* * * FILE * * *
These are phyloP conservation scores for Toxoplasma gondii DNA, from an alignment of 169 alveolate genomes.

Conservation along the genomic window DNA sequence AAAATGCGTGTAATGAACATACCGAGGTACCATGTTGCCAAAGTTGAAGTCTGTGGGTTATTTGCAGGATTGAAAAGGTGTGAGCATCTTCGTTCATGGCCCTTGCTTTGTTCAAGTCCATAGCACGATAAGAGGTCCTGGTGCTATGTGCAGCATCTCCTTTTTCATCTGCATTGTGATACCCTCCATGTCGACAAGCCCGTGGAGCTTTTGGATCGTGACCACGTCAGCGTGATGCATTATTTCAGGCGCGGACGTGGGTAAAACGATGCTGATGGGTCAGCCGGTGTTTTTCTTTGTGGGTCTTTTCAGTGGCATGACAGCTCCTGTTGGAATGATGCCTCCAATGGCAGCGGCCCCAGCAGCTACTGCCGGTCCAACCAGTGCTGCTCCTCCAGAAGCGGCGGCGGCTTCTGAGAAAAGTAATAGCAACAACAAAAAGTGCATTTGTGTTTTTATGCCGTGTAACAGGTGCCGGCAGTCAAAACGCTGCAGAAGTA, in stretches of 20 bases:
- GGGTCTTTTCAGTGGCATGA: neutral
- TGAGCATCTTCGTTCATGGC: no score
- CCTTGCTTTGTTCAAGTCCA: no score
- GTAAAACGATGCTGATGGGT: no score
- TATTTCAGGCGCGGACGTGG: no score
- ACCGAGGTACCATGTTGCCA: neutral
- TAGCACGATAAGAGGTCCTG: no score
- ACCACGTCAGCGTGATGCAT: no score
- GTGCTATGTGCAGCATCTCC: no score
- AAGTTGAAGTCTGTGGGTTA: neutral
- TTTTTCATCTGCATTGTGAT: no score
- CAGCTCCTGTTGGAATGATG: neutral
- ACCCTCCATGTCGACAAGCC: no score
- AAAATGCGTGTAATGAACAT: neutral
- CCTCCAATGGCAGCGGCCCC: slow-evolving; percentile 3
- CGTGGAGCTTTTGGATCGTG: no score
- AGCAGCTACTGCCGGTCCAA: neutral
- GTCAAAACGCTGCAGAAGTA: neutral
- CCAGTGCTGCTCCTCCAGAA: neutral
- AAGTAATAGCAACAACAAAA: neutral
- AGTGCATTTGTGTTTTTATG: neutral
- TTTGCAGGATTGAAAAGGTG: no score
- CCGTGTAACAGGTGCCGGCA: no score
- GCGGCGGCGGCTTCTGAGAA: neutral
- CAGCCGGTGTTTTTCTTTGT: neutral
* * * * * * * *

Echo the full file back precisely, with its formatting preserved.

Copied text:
These are phyloP conservation scores for Toxoplasma gondii DNA, from an alignment of 169 alveolate genomes.

Conservation along the genomic window DNA sequence AAAATGCGTGTAATGAACATACCGAGGTACCATGTTGCCAAAGTTGAAGTCTGTGGGTTATTTGCAGGATTGAAAAGGTGTGAGCATCTTCGTTCATGGCCCTTGCTTTGTTCAAGTCCATAGCACGATAAGAGGTCCTGGTGCTATGTGCAGCATCTCCTTTTTCATCTGCATTGTGATACCCTCCATGTCGACAAGCCCGTGGAGCTTTTGGATCGTGACCACGTCAGCGTGATGCATTATTTCAGGCGCGGACGTGGGTAAAACGATGCTGATGGGTCAGCCGGTGTTTTTCTTTGTGGGTCTTTTCAGTGGCATGACAGCTCCTGTTGGAATGATGCCTCCAATGGCAGCGGCCCCAGCAGCTACTGCCGGTCCAACCAGTGCTGCTCCTCCAGAAGCGGCGGCGGCTTCTGAGAAAAGTAATAGCAACAACAAAAAGTGCATTTGTGTTTTTATGCCGTGTAACAGGTGCCGGCAGTCAAAACGCTGCAGAAGTA, in stretches of 20 bases:
- GGGTCTTTTCAGTGGCATGA: neutral
- TGAGCATCTTCGTTCATGGC: no score
- CCTTGCTTTGTTCAAGTCCA: no score
- GTAAAACGATGCTGATGGGT: no score
- TATTTCAGGCGCGGACGTGG: no score
- ACCGAGGTACCATGTTGCCA: neutral
- TAGCACGATAAGAGGTCCTG: no score
- ACCACGTCAGCGTGATGCAT: no score
- GTGCTATGTGCAGCATCTCC: no score
- AAGTTGAAGTCTGTGGGTTA: neutral
- TTTTTCATCTGCATTGTGAT: no score
- CAGCTCCTGTTGGAATGATG: neutral
- ACCCTCCATGTCGACAAGCC: no score
- AAAATGCGTGTAATGAACAT: neutral
- CCTCCAATGGCAGCGGCCCC: slow-evolving; percentile 3
- CGTGGAGCTTTTGGATCGTG: no score
- AGCAGCTACTGCCGGTCCAA: neutral
- GTCAAAACGCTGCAGAAGTA: neutral
- CCAGTGCTGCTCCTCCAGAA: neutral
- AAGTAATAGCAACAACAAAA: neutral
- AGTGCATTTGTGTTTTTATG: neutral
- TTTGCAGGATTGAAAAGGTG: no score
- CCGTGTAACAGGTGCCGGCA: no score
- GCGGCGGCGGCTTCTGAGAA: neutral
- CAGCCGGTGTTTTTCTTTGT: neutral